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C.D. Warner, et al., comp.
The Library of the World’s Best Literature. An Anthology in Thirty Volumes. 1917.

The Giant Gwrveling Falls at Last

By Aneirin (fl. Sixth Century)

  • [The bard tells the story of Gwrveling’s revelry, impulsive bravery, and final slaughter of the foe before yielding to their prowess.]

  • LIGHT of lights—the sun,

    Leader of the day,

    First to rise and run

    His appointed way,

    Crowned with many a ray,

    Seeks the British sky;

    Sees the flight’s dismay,

    Sees the Britons fly.

    The horn in Eiddin’s hall

    Had sparkled with the wine,

    And thither, at a call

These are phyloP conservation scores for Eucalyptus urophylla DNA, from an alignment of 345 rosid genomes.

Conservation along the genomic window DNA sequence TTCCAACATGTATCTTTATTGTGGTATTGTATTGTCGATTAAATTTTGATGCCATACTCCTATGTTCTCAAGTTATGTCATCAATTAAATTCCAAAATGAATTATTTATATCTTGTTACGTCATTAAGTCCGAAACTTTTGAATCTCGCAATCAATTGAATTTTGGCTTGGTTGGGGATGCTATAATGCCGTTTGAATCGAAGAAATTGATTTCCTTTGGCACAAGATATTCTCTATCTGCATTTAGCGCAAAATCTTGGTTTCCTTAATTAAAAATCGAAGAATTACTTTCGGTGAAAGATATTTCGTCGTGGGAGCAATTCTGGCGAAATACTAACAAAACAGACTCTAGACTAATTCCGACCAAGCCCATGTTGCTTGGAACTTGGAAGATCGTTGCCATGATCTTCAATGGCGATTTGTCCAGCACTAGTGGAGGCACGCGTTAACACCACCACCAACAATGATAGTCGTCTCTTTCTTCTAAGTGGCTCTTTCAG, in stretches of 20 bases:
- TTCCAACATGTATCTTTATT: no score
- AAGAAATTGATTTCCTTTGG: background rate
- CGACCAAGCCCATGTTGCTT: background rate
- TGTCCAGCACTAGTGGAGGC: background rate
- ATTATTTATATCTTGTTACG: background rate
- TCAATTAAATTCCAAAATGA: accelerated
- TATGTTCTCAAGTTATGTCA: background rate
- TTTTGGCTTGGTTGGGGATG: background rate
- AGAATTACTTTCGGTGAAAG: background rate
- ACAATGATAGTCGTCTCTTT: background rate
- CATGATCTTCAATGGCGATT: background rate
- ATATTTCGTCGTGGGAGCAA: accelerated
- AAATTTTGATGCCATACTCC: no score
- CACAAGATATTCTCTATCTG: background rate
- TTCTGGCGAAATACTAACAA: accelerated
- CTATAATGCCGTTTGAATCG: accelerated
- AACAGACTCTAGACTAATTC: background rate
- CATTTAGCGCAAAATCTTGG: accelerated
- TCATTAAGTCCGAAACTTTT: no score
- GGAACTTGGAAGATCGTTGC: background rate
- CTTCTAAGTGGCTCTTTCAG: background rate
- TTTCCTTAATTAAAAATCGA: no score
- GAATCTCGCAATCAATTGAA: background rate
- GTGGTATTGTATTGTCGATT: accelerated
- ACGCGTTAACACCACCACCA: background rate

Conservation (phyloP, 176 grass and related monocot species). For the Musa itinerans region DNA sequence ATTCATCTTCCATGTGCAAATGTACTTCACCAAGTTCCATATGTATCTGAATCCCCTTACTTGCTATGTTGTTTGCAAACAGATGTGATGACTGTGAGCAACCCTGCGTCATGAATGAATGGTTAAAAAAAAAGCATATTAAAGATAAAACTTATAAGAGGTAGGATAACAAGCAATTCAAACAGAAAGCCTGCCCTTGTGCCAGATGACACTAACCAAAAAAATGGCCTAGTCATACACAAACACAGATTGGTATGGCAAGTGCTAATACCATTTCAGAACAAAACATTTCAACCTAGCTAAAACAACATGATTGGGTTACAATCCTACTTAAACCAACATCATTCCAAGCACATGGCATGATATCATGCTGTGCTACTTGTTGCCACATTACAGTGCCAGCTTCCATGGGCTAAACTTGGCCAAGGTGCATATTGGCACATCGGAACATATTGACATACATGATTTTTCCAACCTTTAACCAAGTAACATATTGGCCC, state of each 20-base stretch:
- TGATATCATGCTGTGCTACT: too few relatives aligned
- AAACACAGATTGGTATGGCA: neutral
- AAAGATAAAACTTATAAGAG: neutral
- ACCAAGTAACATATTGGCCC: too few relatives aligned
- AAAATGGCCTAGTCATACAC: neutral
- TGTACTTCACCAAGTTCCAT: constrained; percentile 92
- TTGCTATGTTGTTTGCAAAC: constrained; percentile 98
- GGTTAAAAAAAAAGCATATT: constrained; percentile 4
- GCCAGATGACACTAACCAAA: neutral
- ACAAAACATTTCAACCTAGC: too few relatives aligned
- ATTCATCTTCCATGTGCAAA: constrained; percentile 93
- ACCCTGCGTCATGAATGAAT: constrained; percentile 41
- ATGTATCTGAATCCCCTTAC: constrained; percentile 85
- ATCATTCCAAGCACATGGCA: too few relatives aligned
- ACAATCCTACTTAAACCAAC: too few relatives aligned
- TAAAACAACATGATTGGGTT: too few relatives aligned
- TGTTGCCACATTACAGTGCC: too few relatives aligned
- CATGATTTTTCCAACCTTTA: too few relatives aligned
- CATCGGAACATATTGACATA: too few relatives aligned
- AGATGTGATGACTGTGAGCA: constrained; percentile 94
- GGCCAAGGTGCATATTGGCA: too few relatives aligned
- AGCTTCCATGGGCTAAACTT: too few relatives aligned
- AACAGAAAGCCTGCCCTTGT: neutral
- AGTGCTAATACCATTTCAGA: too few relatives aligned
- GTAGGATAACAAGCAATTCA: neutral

To drink and be divine,

    He went, to share the feast

    Of reapers, wine and mead.

    He drank, and so increased

    His daring for wild deed.

    The reapers sang of war

    That lifts its shining wings,

    Its shining wings of fire,

    Its shields that flutter far.

    The bards, too, sang of war,

    Of plumed and crested war;

    The song rose ever higher.

    Not a shield

    Escapes the shock,

    To the field

    They fiercely flock,—

    There to fall.

    But of all

    Who struck on giant Gwrveling,

    Whom he would he struck again,

    All he struck in grave were lain,

    Ere the bearers came to bring

    To his grave stout Gwrveling.